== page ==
We do not, however, single out the aforementioned performances. The idea behind the festival’s motto – confrontations – is also followed by others selected from the programme. We will see two completely opposite approaches to Chekhov’s plays, the mentioned Three Sisters directed by Jędrzej Piaskowski and Uncle Vanya, put on stage by Ivan Vyrypaev at Polish Theatre in Warsaw. This last season’s hit performance attracted the audience not only with its star cast. Ostentatiously unfaithful to Chekhov’s dramatic convention but true to his text, the performance does not hold Chekhov hostage in a theatre museum. Quite the opposite! It rediscovers how very contemporary the author of Platonov remains.
The theme of putting on stage Russian classics is continued by St. Idiot based on Dostoyevsky’s novel and directed and adapted by Janusz Opryński for Polish Theatre in Bielsko-Biała. It is fortunate that the Lublin audience will have the opportunity to acquaint themselves with another result of the work on Dostoyevky’s novel by the founder of the Provisorium Theatre. Paraphrasing the already quoted Wyspiański, one could say that, the Holy Fool Prince Myshkin has its own riddle in Opryński’s performance.
The substantial chunk of the Polish part of Konfrontacje’s programme is taken by the review of Komuna Warszawa’s performances. It is, without a doubt, one of the most interesting theatre centres in the country. One cannot explicitly declare Komuna independent theatre, since the performances presented in Lublin were created by directors or actors that are also regularly seen on the stages of repertoire theatres. But such formal criteria of independence have long been obsolete. The independence of Komuna lies in their quest for subject matter that investigates reality just under its surface. Such is the case of the play by Anna Smolar Holiday Resort, presenting the perverse utopia of a happy society or Cezary Goes to War, directed by Cezary Tomaszewski, a personal statement on army and war.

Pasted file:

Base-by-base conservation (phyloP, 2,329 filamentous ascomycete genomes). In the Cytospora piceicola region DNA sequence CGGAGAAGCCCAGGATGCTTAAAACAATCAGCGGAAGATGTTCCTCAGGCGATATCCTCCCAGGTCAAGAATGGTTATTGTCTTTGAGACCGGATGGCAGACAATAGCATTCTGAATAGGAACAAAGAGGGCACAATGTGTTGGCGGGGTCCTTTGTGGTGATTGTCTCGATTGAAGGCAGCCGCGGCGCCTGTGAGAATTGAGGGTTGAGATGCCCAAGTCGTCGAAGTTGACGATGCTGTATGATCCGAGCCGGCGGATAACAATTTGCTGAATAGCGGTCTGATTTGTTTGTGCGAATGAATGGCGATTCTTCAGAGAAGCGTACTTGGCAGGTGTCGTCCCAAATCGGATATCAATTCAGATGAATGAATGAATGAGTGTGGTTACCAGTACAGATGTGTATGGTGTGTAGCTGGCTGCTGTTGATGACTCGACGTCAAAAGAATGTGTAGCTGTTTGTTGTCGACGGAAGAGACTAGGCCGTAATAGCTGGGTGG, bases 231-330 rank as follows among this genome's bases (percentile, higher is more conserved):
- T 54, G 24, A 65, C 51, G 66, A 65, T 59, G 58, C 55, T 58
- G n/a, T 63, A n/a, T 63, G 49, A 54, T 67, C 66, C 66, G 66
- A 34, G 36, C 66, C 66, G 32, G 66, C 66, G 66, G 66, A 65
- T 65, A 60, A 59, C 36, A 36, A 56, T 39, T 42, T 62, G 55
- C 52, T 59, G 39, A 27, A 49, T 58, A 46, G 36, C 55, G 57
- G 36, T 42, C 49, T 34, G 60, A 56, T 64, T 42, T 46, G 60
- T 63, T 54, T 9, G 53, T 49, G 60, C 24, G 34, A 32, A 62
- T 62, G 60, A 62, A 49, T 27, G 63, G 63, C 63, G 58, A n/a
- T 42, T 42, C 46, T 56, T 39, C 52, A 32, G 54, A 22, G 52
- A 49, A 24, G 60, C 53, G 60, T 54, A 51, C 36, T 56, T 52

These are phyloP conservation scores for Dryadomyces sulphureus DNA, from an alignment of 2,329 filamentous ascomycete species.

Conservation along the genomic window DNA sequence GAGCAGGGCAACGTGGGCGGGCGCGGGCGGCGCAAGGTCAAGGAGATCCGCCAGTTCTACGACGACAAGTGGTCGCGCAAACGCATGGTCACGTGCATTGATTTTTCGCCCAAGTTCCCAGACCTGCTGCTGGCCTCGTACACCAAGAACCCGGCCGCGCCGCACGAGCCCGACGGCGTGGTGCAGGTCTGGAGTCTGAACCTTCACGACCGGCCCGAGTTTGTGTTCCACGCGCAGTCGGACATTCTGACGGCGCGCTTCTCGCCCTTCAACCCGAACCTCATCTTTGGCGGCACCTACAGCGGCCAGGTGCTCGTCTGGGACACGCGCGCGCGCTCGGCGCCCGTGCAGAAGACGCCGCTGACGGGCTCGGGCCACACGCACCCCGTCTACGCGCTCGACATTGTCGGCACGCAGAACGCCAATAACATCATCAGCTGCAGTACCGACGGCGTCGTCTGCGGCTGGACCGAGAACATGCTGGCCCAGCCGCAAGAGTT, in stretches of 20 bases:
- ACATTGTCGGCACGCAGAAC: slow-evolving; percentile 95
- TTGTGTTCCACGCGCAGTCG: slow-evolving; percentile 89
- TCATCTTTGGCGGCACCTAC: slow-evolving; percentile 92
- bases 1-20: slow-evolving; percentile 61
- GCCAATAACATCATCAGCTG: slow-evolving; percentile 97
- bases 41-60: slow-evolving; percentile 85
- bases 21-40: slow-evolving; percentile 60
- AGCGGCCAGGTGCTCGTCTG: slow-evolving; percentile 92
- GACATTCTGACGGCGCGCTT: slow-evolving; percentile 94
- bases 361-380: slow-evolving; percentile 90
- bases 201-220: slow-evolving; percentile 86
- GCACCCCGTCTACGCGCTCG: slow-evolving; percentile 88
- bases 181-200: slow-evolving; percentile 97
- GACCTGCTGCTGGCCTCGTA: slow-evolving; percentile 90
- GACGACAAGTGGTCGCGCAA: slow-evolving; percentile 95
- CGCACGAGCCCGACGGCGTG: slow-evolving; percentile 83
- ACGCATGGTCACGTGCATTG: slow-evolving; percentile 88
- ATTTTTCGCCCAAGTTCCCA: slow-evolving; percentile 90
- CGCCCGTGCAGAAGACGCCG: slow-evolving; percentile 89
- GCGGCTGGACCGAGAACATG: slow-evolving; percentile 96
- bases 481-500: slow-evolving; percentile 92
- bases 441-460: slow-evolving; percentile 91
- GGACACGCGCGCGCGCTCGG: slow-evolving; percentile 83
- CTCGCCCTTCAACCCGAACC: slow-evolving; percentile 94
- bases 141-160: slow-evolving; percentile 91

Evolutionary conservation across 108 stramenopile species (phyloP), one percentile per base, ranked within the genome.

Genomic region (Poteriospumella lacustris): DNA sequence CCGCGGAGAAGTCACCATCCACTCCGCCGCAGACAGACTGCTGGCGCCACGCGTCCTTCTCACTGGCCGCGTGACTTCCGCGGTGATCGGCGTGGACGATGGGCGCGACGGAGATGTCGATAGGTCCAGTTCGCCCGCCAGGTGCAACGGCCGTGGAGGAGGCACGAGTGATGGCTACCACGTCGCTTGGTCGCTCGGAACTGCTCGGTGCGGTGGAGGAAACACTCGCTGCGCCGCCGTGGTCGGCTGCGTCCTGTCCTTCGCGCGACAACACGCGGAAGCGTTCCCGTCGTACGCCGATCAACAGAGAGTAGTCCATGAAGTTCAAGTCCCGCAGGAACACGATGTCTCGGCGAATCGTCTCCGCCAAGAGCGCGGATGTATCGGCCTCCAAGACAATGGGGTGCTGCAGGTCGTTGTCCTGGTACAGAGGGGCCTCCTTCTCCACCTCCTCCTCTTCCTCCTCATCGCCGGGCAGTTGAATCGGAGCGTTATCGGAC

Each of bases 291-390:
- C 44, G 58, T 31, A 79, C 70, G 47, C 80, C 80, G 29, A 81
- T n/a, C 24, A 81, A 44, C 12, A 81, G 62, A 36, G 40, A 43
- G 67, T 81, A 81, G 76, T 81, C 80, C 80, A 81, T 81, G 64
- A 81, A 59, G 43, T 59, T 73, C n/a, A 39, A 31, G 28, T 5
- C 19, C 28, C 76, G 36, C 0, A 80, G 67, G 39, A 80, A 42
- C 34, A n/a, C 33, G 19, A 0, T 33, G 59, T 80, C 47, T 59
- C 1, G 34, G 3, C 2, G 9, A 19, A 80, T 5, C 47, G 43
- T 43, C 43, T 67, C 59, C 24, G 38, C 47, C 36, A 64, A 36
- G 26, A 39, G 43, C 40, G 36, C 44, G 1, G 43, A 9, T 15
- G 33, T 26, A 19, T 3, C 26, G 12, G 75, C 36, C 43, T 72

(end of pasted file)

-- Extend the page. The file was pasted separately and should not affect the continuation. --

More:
The head of Komuna Warszawa, Grzegorz Laszuk, will show 7 Songs about Avant-Garde – a performance created in response to the state celebrations of the 100th anniversary of the avant-grade and an invitation to ponder on the relationship between novel artistic ideas and socio-political reality. Has art got the ability to foresee the future and warn the audience against the evil that is coming?, asks Laszuk.
Konfrontacje will also host the Rolling Stones of the Polish independent scene, The Eighth Day Theatre. It is clear that their newest premiere, Article 196 KK (Exercises on Terror) was created out of the need to react to what is happening around us. The Theatre attacks the well-known phenomena with utmost disdain. Or is it rather defence dictated by fear?
We are curious how, among the Polish performances, the festival audience will receive the works of the Czech director Jan Mikulášek. What will coincide with the anxieties of our artists, what issues will he open our eyes to? In Lublin, the leader of Divadlo na Zabradli in Prague, will present also a peculiar trilogy, that is three grotesque and surreal performances created in the same method: Europeana, a tale of 20th century Europe, about progress, inventions and wars; Obsession, about the endlessly re-enacted dramatic comedy of an unfulfilled love; and Hamlets, a treatise on theatre and the phenomenon of acting. About the line between life and fiction, between acting and fake acting. Last but not least, as part of the festival, students of the Directing Department of the Krakow and Warsaw Theatre Academies will present their works-in-progress, an occasion to see the firsts steps the young generation are taking into the world of theatre.
We would like the programme of the 23rd Konfrontacje Teatralne to be diverse. It might be the right response to the threats of the times when the pressure of uniform thinking can be felt. The times of closing oneself in the ghetto of a one-sided worldview and the resentment to confront the other. Theatre in Poland, at least to some extent, remains the place of real reflection. The performances invited to Lublin are proof of that. We are also hopeful about the debate, inviting the festival artists to deliberate whether today’s reality challenges them in a new way. How do they function under political pressure? What are their ills and fears? What are, in their view, the responsibilities of theatre is such times. In other words: What is there AGAIN “to think” in Polish theatre AD 2018?